On the underside of the board on the left edge is a spot to put your full sized SD card (or micro SD card in a full-sized adapter, or micro SD-card when using the B+) You can buy a pre-imaged card, or make one yourself. Instructions are here: https://github.com/raspberrypi/noobs/blob/master/README.md#noobs-new-out-of-box-software Make sure to visit the downloads page to get the Operating System to use with the Raspberry Pi and instructions on how to put it on the card (FYI, you can not just copy and paste).  At the moment Raspbian is the preferred option, but don't be afraid to download all the available options, and test them out for yourself!

Finally, at the very bottom of the left edge is the micro-usb power connector.  Plug in a regulated power supply that is rated at 5V ±5% and at least 700mA (or 0.7A).  Any number bigger than 700 mA (like 1000mA) will also work. Avoid using the smaller chargers used for small GSM phones, as these are often unregulated, even if they claim "5V 1A", they may do "5V" and may do "1A", but not at the same time! A B+ can use adapters up-to 2A, but is actually more frugal than the older models, and will probably work with a 600mA adapter , or maybe even less (depending of how much current the USB and HDMI ports use) If the PWR LED on a B+ goes off you are providing insufficient power!

Not sure if you have a micro-usb? Here's an easy picture to tell the difference
Image
The mini-USB (on the left) is the wrong one. It’s thicker and looks like a trapezoid with its sides pinched in.  The micro-USB (on the right) is the correct one.  It is thinner and also looks like a trapezoid except it’s sides are rounded outward.
This cable is actually important if you want stable power, many of the cheaper cables are no good to power a PI, they use cheap thin wires, sometimes no more than "tinsel foil" inside. Use a short, and reasonably thick cable, and spend a reasonable amount of money on it, (at least a few dollars/euro's).

So with the setup ready is't time to power on the PI, if the PI gets power the red LED marked PWR will light, and all goes well the green LED marked OK (and ACK in later version) will blink in an irregular pattern to show whenever the PI reads from the SD-card.

Note that the PI doesn't have a BIOS (or rather, even the BIOS is stored on the SD-card), so without successful booting the PI will show nothing on screen! If you have trouble getting your PI to boot, read the guide on boot problems I wrote, here: http://www.raspberrypi.org/phpBB3/viewt ... 28&t=58151 it contains all the info available at this time to solve such problems.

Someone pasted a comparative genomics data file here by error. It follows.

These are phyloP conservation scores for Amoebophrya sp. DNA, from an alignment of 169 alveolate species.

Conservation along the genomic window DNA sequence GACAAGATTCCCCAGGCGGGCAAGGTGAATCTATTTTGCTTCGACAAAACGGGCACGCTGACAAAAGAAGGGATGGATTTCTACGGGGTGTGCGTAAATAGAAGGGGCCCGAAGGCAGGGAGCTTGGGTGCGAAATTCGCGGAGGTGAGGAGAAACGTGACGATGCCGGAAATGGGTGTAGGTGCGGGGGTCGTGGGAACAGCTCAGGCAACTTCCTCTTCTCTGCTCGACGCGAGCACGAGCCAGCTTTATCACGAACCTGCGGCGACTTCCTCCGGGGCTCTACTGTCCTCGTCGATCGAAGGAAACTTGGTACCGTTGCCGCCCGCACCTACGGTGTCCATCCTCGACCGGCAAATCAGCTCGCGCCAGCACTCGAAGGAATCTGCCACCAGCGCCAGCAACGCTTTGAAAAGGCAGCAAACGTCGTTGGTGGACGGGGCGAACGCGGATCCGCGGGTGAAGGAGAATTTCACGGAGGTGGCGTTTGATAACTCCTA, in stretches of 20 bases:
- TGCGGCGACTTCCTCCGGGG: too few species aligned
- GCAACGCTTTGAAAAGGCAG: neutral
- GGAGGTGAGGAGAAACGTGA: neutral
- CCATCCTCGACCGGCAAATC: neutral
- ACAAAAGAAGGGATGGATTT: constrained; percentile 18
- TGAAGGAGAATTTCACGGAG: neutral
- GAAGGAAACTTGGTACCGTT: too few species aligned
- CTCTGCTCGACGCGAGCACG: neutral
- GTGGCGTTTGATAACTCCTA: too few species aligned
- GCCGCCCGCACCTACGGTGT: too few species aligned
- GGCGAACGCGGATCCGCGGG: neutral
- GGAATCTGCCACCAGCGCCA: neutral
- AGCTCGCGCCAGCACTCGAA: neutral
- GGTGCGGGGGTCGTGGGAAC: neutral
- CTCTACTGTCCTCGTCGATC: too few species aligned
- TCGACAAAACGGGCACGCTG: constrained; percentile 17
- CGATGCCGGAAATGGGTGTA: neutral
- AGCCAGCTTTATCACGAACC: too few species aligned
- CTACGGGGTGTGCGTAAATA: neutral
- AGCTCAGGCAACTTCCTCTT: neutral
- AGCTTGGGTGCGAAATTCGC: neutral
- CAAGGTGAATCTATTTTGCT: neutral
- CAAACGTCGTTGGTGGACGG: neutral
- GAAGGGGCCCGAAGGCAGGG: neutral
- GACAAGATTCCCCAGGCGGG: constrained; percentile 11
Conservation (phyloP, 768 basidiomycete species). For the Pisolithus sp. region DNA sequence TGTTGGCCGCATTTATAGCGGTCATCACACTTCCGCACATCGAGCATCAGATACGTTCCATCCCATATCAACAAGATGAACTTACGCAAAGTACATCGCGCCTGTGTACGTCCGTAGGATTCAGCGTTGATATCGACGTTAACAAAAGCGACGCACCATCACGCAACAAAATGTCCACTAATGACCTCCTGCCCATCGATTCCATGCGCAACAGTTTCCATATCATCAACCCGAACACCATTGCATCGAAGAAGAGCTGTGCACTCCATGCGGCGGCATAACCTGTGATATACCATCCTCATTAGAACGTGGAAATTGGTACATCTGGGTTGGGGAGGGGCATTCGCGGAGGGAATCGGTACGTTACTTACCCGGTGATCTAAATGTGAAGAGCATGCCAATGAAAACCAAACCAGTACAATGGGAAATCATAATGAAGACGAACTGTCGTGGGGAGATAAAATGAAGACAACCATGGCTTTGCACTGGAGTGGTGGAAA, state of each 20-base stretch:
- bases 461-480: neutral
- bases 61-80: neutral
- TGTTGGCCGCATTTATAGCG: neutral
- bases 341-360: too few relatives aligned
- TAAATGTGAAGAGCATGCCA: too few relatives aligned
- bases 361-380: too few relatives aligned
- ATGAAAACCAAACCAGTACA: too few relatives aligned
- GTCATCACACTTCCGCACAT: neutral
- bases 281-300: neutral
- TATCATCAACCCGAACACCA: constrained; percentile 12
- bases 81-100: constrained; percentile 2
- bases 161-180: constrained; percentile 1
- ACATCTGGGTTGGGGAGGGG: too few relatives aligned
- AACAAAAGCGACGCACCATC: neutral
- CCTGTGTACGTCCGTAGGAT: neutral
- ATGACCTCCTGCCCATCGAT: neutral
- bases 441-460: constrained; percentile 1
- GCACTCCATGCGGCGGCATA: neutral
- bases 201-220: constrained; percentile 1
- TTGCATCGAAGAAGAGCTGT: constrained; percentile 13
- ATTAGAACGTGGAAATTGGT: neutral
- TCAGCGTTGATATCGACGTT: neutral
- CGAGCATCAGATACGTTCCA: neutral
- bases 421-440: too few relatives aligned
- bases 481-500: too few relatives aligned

HOW TO GET COMPOSITE VIDEO WORKING WITH NOOBS
Note that when you are using NOOBS, and are using a A/V (or composite RCA) video for a regular TV (or mini display with a composite input) you will not immediately get any picture, you need to press 3 (for PAL), or 4 (for NTSC) repeatedly to switch over from HDMI to composite. you can wait a couple of seconds or so before starting to press 3 and/or 4, as not only does NOOBS need to boot, but it also needs to do some work, before it start listening to the keyboard, (if you are curious if NOOBS looks at the keyboard, press caps lock, if you can toggle the CAPs LED NOOBS has booted and is reading the keyboard).
Keep pressing the 3 or 4 key until video appears, (numpad or regular number keys don't matter, but note that on a French keyboard you do not need to press shift for numbers, as the system assumes an UK keyboard). after settling for either PAL or NTSC the system asks if it can make that choice permanent, do that, and continue with the install. (note this choice will be carried over onto the installed OS, because it will be written into config.txt, overriding the HDMI auto detection of the OS).

Note that if the picture is monochrome, you are using the wrong TV standard, (PAL vs NTSC) try the other one.
And If you are using a B+ A/V cable of unknown origin or type then please note that not all similar looking cables work, with some (camcorder) cables its possible the video comes out of the red plug instead of the yellow (video) plug.

If you are using a HDMI connection, NOOBS should give you a picture automatically, but if it does not, or the picture seems wrong, you can try switching between "safe" and "optimal" HDMI video settings by pressing 1 or 2.